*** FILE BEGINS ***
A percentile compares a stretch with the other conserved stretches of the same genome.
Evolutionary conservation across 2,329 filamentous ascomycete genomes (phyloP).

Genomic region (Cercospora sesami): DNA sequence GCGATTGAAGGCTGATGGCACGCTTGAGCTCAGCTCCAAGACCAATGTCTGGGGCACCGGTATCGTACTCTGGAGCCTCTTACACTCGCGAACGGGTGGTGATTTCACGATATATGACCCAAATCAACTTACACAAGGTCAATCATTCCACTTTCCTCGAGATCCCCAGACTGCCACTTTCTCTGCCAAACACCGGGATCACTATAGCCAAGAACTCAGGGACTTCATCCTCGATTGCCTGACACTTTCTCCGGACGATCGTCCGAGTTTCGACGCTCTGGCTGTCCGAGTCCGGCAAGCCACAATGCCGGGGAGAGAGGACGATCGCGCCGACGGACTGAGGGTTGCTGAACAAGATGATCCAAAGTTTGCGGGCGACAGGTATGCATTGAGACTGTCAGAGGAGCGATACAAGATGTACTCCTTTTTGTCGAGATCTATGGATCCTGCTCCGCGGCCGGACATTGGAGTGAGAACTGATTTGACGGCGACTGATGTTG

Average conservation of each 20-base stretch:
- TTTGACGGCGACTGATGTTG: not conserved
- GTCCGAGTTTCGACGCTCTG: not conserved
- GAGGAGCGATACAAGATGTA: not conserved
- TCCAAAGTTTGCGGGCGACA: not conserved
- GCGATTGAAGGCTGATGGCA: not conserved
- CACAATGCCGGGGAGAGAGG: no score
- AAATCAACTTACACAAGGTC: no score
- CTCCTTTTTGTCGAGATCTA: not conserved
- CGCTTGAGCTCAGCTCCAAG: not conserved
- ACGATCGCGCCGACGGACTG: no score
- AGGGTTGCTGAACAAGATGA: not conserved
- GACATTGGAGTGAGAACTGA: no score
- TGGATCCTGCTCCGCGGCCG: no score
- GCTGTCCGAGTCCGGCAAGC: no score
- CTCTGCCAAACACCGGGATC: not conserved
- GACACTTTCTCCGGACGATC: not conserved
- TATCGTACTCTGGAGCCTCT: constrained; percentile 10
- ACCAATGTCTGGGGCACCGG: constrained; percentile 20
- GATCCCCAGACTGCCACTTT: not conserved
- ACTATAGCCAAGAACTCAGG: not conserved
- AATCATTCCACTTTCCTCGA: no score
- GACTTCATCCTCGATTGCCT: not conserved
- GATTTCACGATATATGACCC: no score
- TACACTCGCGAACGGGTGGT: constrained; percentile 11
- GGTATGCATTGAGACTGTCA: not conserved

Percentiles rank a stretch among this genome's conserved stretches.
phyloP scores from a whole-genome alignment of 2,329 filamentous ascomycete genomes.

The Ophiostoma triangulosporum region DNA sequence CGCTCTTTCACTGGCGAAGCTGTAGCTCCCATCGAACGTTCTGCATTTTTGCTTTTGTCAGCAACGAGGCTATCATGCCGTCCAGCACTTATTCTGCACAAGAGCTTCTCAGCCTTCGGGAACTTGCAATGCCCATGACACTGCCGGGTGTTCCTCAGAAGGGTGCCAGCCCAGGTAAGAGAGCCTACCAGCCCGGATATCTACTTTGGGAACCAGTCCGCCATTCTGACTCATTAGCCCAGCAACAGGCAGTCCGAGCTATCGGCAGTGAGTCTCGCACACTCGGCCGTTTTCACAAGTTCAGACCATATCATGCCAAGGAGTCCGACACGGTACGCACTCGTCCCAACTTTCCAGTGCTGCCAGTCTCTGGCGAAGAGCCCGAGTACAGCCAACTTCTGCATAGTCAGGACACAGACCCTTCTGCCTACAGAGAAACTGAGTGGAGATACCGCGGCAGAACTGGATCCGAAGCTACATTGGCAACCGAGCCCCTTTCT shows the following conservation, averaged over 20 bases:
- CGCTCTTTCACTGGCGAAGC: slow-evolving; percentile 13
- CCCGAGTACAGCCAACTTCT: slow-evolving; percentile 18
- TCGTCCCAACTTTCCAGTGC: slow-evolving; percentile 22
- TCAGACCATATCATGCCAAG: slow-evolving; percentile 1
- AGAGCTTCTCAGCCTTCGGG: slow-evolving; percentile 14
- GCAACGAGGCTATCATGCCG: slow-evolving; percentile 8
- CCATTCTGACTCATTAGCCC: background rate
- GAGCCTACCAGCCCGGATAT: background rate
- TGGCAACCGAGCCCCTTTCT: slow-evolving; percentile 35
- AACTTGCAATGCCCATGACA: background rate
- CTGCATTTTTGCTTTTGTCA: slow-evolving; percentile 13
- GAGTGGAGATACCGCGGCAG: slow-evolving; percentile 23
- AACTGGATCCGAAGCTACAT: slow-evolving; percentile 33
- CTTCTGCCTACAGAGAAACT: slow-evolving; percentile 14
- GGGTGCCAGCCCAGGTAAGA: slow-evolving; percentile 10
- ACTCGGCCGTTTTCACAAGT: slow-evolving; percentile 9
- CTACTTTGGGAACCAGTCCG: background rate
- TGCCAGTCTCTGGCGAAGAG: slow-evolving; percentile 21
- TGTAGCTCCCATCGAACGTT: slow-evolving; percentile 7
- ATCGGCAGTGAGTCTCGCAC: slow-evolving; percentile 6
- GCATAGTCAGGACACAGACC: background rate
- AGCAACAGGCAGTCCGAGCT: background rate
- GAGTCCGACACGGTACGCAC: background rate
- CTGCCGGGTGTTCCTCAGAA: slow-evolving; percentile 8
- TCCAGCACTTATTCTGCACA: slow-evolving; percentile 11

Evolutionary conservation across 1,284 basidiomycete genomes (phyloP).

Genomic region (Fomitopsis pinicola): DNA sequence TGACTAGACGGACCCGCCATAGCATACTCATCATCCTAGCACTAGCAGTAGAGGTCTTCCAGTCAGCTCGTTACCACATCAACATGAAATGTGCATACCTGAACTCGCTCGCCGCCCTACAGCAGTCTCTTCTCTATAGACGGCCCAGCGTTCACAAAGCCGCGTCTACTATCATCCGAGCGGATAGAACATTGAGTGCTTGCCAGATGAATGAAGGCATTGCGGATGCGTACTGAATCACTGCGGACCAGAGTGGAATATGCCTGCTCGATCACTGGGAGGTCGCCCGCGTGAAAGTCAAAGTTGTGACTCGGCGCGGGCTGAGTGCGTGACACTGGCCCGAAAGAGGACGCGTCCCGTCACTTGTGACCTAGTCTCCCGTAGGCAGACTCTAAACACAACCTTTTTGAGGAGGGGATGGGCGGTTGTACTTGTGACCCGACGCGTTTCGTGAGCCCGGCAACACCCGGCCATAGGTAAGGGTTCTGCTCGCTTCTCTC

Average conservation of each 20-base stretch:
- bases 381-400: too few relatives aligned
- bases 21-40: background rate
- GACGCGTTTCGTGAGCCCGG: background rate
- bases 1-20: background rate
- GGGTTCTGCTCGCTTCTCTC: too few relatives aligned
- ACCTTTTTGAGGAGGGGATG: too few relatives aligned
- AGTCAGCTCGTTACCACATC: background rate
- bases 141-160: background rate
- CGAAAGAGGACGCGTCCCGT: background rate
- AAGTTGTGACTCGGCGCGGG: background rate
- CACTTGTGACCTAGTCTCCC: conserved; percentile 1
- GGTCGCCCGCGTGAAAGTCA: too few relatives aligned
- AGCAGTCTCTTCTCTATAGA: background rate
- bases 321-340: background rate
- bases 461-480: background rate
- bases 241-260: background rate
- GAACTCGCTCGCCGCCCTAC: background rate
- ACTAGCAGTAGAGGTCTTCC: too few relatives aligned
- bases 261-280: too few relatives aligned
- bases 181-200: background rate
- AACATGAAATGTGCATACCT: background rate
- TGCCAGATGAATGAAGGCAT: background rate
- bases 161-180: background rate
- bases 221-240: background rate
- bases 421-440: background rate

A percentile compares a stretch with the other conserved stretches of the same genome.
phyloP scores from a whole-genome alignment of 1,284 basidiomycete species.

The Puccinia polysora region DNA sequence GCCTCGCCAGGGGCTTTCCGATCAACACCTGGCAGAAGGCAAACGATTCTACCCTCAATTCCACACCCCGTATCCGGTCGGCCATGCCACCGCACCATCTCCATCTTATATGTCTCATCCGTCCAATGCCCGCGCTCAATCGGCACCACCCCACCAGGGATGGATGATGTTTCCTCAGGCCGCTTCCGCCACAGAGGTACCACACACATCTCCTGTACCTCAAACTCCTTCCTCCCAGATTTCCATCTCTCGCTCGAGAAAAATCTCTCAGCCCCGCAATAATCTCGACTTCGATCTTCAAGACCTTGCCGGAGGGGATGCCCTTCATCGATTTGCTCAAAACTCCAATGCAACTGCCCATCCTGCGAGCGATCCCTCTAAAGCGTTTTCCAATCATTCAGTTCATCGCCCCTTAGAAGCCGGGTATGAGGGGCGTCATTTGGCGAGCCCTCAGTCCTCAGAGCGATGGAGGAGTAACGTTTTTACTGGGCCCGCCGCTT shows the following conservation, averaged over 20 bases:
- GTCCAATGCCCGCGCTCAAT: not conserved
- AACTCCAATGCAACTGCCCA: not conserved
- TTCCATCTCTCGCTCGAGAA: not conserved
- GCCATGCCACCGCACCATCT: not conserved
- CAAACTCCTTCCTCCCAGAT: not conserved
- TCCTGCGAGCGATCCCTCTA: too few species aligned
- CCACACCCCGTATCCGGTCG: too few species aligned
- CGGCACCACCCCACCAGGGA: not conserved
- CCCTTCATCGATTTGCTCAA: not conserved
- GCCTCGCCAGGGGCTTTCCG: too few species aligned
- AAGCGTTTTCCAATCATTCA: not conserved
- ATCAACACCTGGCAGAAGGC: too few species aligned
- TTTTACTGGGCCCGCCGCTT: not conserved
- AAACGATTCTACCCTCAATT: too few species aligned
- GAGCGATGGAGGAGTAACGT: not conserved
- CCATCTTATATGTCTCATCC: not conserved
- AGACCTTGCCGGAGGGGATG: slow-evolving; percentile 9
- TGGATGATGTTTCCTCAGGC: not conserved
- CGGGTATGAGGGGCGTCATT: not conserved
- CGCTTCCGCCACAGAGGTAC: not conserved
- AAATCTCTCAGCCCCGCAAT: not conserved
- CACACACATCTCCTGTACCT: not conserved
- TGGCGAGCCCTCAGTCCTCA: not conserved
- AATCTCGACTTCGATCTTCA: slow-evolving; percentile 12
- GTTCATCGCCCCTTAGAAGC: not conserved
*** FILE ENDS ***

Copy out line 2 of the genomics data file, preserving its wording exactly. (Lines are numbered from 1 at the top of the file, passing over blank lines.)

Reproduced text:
Evolutionary conservation across 2,329 filamentous ascomycete genomes (phyloP).